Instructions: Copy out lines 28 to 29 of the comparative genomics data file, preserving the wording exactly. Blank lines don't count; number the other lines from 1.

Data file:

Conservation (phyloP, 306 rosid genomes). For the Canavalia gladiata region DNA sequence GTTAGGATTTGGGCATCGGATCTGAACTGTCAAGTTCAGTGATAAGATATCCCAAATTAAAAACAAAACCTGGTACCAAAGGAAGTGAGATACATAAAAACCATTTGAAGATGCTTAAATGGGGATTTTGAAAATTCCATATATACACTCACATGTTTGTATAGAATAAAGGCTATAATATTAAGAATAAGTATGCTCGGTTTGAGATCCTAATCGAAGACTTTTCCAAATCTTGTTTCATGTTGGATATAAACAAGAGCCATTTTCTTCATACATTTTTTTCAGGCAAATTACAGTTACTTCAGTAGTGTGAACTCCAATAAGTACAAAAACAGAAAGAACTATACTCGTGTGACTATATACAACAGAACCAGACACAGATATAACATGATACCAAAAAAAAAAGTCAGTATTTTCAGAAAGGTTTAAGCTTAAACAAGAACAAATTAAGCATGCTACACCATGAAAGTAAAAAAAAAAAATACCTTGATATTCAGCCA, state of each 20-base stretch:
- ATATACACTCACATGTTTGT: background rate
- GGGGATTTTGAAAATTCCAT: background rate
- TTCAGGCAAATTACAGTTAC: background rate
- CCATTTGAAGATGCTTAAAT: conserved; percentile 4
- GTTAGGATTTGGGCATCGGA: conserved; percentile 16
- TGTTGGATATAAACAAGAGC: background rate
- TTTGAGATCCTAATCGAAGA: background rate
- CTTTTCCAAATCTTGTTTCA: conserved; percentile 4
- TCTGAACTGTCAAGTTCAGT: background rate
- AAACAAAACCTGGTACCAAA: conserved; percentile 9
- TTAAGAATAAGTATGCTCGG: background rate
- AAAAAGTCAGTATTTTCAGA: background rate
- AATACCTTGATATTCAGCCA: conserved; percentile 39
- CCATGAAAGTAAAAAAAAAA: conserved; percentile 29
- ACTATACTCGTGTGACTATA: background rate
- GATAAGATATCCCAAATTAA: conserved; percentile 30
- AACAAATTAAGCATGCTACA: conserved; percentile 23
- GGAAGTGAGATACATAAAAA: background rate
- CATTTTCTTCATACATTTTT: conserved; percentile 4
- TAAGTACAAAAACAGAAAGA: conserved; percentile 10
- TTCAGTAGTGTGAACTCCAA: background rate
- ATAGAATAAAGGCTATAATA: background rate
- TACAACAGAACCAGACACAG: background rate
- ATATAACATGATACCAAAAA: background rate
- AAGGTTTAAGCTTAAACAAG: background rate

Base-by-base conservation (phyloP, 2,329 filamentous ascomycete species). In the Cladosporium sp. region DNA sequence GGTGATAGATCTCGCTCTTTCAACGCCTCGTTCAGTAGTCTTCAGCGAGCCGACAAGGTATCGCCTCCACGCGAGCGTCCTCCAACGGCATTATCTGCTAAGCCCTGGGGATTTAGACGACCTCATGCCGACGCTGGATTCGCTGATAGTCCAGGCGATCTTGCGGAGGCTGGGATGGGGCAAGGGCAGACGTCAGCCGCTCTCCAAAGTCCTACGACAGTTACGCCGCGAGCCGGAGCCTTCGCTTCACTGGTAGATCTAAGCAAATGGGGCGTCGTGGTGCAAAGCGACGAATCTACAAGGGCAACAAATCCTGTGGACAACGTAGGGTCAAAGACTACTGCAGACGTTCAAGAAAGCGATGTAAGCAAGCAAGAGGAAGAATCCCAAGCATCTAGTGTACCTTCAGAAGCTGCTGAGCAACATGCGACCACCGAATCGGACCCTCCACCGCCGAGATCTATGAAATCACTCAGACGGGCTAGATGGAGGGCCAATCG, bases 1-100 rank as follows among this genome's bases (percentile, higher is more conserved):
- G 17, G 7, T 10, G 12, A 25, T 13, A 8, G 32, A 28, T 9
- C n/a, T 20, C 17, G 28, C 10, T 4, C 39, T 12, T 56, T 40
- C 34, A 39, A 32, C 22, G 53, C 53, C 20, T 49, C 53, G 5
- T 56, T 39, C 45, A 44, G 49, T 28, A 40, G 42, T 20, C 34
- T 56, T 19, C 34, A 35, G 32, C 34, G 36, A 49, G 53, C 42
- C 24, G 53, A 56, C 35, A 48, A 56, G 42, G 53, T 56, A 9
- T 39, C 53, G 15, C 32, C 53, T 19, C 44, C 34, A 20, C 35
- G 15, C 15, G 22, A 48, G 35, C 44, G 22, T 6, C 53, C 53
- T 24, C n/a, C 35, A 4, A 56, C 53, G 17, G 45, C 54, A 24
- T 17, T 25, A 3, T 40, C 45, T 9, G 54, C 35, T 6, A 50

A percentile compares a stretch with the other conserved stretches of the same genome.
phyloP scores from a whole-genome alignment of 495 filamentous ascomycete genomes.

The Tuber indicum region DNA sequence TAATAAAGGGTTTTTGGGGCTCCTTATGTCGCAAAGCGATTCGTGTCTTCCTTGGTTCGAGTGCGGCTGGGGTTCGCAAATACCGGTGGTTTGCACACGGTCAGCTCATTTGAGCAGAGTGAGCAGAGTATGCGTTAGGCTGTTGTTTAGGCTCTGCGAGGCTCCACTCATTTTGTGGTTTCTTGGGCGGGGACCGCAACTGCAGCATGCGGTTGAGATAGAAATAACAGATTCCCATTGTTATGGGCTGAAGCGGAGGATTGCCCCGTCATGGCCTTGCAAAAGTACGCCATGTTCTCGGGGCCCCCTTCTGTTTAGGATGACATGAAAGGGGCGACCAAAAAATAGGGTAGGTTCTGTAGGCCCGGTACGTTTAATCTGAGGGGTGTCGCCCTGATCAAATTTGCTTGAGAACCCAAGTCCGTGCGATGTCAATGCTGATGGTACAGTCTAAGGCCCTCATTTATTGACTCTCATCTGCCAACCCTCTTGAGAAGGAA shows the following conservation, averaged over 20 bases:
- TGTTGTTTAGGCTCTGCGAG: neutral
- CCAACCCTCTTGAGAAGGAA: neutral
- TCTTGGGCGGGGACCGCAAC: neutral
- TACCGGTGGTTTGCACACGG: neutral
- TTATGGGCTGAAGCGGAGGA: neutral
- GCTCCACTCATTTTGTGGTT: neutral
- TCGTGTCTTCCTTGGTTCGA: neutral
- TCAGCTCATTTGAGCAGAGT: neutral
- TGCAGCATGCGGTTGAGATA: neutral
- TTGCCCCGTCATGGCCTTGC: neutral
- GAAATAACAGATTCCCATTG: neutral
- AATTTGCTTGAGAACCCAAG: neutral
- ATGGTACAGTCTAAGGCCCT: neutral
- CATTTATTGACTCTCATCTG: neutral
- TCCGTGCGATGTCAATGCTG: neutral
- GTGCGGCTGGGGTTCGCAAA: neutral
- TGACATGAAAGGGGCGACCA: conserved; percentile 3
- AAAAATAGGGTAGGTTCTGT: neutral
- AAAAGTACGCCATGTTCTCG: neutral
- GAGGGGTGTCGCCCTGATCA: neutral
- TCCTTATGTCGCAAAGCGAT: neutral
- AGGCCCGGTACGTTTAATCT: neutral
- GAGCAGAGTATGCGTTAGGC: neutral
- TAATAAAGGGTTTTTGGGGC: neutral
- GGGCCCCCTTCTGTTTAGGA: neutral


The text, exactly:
- G 17, G 7, T 10, G 12, A 25, T 13, A 8, G 32, A 28, T 9
- C n/a, T 20, C 17, G 28, C 10, T 4, C 39, T 12, T 56, T 40